Rocky Mountain Elk Foundation’s Great Elk Tour scheduled to make a stop in Steamboat
Steamboat Springs — Six gigantic bull elk heads are not commonly seen on the side of a trailer. But with the Rocky Mountain Elk Foundation Great Elk Tour, it is an expected sight.
For the first time, the tour will be in Steamboat Springs from 2 to 6 p.m. Friday, April 10 near Straightline Sports at the corner of Eighth Street and Lincoln Avenue and from 8 a.m. to 2 p.m. April 11 at Elk River Guns, 1320 Dream Island Plaza.
“It’s pretty impressive to see because you rarely see elk like this in the wild and to see such a mature, exceptionally large bull” is a great opportunity, said Winston Walker, co-chairmen of the local Northwest Colorado chapter of the Rocky Mountain Elk Foundation for the last 20 years. “It’s exciting for anyone to see what a majestic animal it is.”
“The bulls are three to four times the size hunters in Routt County normally see,” said Bill McKelvie, also a co-chair of the local chapter. “They are just huge.”
It’s an opportunity the community won’t see again for another 15 to 20 years, said Jeff Sexton, who helped bring the display here. The cost to host the tour is $4,000 with travel costs and other expenses. Members from the local chapter helped donate funds toward the two-day event.
“Most of the time this traveling displaying is only shown at big shows or regional and national conventions,” McKelvie said. “Rarely does it come to a small town like Steamboat.”
The Steamboat chapter is one of two chapters in the nation to have this tour accompany its annual banquet.
The banquet, benefiting the national foundation that preserves and enhances wildlife habitats, will be held at 4:30 p.m. April 11 in the Sheraton Ballroom. There will be a dinner and raffle packages with a number of valuable prizes.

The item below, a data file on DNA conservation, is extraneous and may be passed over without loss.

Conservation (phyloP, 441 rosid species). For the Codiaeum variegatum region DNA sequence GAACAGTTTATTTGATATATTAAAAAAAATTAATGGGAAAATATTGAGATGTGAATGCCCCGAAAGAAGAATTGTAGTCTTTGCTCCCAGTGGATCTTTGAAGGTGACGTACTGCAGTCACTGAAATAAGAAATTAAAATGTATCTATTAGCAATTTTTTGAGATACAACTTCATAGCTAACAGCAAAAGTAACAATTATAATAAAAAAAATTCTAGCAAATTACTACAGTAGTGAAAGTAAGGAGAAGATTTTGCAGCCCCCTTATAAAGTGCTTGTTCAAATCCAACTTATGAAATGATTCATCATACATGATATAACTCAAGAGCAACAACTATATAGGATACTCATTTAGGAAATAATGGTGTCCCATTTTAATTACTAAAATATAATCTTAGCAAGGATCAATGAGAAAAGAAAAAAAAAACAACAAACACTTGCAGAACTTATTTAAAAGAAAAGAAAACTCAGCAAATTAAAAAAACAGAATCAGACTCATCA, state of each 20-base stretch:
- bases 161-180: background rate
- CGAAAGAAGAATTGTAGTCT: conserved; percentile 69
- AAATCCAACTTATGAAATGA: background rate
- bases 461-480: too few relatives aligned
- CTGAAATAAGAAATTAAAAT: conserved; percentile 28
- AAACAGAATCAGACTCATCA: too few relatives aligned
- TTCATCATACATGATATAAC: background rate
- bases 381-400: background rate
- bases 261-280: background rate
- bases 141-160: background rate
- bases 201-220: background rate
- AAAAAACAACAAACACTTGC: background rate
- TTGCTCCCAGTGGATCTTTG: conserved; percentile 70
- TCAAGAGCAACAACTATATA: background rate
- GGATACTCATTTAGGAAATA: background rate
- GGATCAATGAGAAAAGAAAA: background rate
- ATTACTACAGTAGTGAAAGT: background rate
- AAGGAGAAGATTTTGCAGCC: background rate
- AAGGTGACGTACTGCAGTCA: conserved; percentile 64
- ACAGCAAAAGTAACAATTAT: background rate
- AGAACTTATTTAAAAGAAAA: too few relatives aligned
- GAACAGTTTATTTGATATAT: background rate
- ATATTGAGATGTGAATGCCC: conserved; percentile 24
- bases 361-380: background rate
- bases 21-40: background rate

The Rocky Mountain Elk Foundation is a conservation organization that was founded in 1984 and continues to thrive today with a mission to ensure the future of elk, other wildlife, their habitat and hunting heritage. Over the years, the foundation has conserved more than 6.3 million acres of elk country and has secured acres to nearly 670,000 acres of previously off-limits land.
With help from local chapters, the foundation commits itself to conserving, restoring and enhancing natural habitats in addition to educating the public about conservation, the value of hunting, ethics and wildlife management, Walker explained.
“Whether we are successful in a hunt or not, we get excitement just from that thrill of being outdoors in this beautiful valley,” Walker said. “It’s about giving back because we want to protect that for future generations.”
Last year alone, the local chapter raised $50,000 from its annual banquet. The funds were used to support projects similar to the conservation easement project at Flying Diamond Ranch on Colorado Highway 131.
“The thing is, RMEF is not doing all of this alone,” McKelvie said. “We work with state wildlife agencies and conservation groups to achieve a common goal, to ensure conservation and preservation of critical habitats.”
For ticket information and to RSVP to attend the annual Steamboat benefit, contact Kim Symalla at 970-846-4823.
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It seems like the best celestial events too often happen in the wee hours of the morning, in the cold dead of winter.